Reforest, Not Deforest – Tree Planting Project

Image of group of people pplanting tree donated by Torch Tours

Get Tree Planting with Torch Tours – Reforest, Not Deforest! Join us getting down and dirty planting trees.

Torch Tours are now offering you the chance to join us on our latest project, Reforest Not Deforest!

Everyone’s a winner!

Our enthusiastic team invites you to help us reforest Cambodia.  Both you and your contribution will be welcomed by the friendly local people and also by Torch Tours. As the old inspiring  Chinese proverb says,

 

“The best time to plant a tree was 20 years ago. The second best time is now.”

We believe in responsible tourism.

Responsible Tourism

  • Minimises the negative impact on the environment, economy and society in general.
  • Directly benefits local people and enhances the well-being of their communities.
  • Makes a positive contribution to the conservation of natural and cultural heritage and the maintenance of the planet’s ecosystems.
  • Combines both respect and sensitivity between the tourists and the communities they visit.

Reforest, Not Deforest Project

Our Reforest, Not Deforest project specifically aims to make your impact on Cambodia a positive one. Planting trees helps to reverse the disastrous effect deforestation has had in Cambodia. Not to mention the equally devastating effect on its wildlife.

Firstly, by planting trees with us you directly contribute to restoring Cambodia’s forests. And secondly,  with your help, we will continue to endeavour to restore the natural habitat which is vital for wildlife. By reforesting targeted areas we aim to create places of protection for endangered animals and other wildlife.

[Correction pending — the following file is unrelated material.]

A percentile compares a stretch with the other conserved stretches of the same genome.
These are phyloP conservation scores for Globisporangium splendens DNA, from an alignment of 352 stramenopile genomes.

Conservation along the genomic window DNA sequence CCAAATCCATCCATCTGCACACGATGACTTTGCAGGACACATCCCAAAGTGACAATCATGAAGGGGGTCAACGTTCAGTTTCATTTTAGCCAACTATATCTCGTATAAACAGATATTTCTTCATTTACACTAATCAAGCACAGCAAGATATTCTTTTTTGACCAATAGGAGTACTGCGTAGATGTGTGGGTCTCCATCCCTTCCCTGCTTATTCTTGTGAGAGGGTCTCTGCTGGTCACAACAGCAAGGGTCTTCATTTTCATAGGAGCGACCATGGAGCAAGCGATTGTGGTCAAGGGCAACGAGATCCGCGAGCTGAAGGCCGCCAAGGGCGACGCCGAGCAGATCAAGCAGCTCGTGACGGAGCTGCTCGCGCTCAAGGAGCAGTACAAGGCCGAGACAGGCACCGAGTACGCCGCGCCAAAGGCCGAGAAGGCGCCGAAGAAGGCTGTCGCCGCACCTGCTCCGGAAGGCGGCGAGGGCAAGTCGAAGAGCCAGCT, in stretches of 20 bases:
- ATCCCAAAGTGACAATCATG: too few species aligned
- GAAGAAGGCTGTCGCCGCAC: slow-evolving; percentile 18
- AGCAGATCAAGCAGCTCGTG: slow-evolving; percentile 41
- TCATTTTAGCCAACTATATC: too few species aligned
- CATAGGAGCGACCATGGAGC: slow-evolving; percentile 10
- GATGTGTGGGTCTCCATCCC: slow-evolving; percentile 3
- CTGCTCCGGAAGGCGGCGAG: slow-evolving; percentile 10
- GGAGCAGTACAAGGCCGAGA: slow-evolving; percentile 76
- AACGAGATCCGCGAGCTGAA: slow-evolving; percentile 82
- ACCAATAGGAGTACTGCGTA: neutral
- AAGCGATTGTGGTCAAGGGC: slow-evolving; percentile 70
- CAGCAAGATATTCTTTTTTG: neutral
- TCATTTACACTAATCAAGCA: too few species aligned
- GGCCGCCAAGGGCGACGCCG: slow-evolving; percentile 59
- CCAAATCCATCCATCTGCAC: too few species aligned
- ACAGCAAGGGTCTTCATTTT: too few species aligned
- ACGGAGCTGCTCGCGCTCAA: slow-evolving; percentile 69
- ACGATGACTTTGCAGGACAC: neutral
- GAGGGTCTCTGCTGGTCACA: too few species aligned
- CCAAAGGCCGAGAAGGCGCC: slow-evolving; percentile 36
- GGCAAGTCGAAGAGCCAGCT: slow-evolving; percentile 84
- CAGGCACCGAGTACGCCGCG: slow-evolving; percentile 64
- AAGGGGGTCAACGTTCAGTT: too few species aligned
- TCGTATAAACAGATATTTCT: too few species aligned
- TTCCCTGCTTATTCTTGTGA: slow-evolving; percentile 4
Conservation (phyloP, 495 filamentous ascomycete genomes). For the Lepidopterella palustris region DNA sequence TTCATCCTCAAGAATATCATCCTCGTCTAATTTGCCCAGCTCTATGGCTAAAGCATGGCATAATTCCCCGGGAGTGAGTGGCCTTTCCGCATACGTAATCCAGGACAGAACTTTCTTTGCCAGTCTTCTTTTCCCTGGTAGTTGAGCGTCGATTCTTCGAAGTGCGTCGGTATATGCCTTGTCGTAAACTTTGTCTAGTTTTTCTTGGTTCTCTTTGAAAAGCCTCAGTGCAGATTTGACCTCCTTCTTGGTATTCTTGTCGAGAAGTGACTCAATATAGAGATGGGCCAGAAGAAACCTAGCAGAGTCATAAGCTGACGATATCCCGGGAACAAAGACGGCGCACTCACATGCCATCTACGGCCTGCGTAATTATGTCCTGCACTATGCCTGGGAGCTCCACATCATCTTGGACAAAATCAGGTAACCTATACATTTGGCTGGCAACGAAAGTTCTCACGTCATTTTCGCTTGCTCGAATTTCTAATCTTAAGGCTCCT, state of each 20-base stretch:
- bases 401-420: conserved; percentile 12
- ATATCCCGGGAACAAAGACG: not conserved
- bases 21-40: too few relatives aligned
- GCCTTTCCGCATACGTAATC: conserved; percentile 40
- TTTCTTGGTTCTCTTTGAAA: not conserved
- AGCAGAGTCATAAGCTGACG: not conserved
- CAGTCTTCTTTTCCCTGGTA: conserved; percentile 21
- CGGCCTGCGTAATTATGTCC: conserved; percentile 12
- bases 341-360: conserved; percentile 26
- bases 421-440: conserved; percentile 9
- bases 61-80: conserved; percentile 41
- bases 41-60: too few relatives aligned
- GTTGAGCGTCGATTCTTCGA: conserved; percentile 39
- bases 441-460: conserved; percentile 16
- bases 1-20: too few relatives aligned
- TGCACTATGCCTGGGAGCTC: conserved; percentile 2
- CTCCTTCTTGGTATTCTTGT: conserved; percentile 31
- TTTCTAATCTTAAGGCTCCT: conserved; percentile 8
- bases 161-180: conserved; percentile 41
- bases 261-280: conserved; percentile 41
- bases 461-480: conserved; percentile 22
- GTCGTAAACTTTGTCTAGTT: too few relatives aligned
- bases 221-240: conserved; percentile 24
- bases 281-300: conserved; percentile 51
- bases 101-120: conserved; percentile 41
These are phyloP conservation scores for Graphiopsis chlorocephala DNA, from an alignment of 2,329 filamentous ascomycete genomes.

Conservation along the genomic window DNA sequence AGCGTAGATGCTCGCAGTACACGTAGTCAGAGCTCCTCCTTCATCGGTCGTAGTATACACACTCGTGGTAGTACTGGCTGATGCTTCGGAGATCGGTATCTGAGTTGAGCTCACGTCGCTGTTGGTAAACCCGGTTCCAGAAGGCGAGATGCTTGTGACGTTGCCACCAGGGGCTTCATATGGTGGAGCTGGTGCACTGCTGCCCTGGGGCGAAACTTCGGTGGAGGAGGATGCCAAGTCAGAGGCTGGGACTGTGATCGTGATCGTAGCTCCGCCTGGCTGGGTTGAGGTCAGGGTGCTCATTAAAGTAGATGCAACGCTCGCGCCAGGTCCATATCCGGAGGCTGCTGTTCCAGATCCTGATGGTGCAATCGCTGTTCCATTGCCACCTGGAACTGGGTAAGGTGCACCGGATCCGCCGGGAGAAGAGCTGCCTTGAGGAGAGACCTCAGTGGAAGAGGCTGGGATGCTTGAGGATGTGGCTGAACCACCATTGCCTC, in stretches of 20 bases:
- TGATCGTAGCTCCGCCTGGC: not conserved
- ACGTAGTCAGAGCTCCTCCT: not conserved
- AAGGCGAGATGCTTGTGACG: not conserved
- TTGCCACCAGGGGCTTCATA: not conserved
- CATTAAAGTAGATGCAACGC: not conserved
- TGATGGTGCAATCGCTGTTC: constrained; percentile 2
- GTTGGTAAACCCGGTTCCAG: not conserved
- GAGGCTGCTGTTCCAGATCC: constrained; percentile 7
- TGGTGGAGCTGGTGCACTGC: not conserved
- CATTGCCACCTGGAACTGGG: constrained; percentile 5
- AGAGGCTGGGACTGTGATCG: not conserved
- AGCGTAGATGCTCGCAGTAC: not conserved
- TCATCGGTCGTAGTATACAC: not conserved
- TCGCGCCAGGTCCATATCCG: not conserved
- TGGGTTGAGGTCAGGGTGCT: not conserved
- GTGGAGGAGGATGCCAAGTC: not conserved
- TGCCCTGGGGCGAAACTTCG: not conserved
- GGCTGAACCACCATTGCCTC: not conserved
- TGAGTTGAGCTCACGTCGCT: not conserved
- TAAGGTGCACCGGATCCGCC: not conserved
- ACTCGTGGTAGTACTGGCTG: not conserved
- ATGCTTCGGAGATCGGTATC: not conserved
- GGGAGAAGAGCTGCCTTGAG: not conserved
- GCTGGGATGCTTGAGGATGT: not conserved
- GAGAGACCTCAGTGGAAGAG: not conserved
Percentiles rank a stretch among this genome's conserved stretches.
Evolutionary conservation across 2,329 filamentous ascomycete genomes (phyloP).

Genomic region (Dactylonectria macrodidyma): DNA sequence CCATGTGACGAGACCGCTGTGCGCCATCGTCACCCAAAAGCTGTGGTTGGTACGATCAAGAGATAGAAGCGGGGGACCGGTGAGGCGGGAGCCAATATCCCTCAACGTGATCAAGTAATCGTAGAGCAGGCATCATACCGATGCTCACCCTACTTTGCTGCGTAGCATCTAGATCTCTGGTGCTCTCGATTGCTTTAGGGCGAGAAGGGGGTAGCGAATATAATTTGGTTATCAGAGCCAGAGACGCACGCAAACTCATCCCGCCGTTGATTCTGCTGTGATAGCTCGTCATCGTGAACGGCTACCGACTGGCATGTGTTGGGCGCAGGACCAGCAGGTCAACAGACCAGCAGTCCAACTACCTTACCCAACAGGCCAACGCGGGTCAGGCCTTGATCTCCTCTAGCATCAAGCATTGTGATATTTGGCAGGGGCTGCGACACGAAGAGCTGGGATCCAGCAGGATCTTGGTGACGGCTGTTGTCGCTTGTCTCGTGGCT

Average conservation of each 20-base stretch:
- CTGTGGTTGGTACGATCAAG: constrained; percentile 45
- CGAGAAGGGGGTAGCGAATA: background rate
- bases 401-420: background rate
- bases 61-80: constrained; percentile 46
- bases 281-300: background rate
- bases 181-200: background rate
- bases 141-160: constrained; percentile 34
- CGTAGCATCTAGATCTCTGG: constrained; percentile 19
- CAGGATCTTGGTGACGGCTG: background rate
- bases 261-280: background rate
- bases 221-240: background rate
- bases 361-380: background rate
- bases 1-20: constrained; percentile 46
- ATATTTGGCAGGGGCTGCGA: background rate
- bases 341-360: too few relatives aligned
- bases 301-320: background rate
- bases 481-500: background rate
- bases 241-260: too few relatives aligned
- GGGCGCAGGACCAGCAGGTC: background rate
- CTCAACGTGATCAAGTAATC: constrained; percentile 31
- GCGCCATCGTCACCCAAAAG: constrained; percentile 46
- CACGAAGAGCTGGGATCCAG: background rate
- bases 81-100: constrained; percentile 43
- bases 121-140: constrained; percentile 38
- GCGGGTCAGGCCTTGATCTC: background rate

Offsetting Your Carbon Footprint by Tree Planting

Our objective is to target areas in need of reforestation. Planting trees is a wonderful way of restoring the natural environment for many of Cambodia’s endangered species. Furthermore, reducing pollution which includes your carbon footprint.

In 2008, the World Trade Organization’s report estimated that global tourism caused 3% of carbon dioxide emissions but this didn’t include emissions from accommodation, food or shopping.

In 2018, Arunima Malik of the University of Sydney (Lecturer in Sustainability) conducted the most extensive analysis of the tourist industry ever carried out. Nature Climate Change published her findings which estimated global tourism to be responsible for a staggering 8% of all emissions. Sadly, this more than doubles the previous estimate.

At the same time, the tourist trade is forever expanding. As a result, furthering the negative impact tourism has on our environment.

So, planting trees really is both an easy and rewarding way to effectively balance the impact you make on our planet, especially in Cambodia.

Tree planting is a thoroughly enjoyable way to, not only, make new like-minded friends but also a remarkably rewarding experience.

 

Rare and Endangered Animals

Forests cover 31% of the earth’s land surface. These forests are home to the majority of animals and plants on the planet, including many rare and endangered animals. These plants and animals are essential ecosystems without which human life would cease to exist. Human survival depends upon their survival.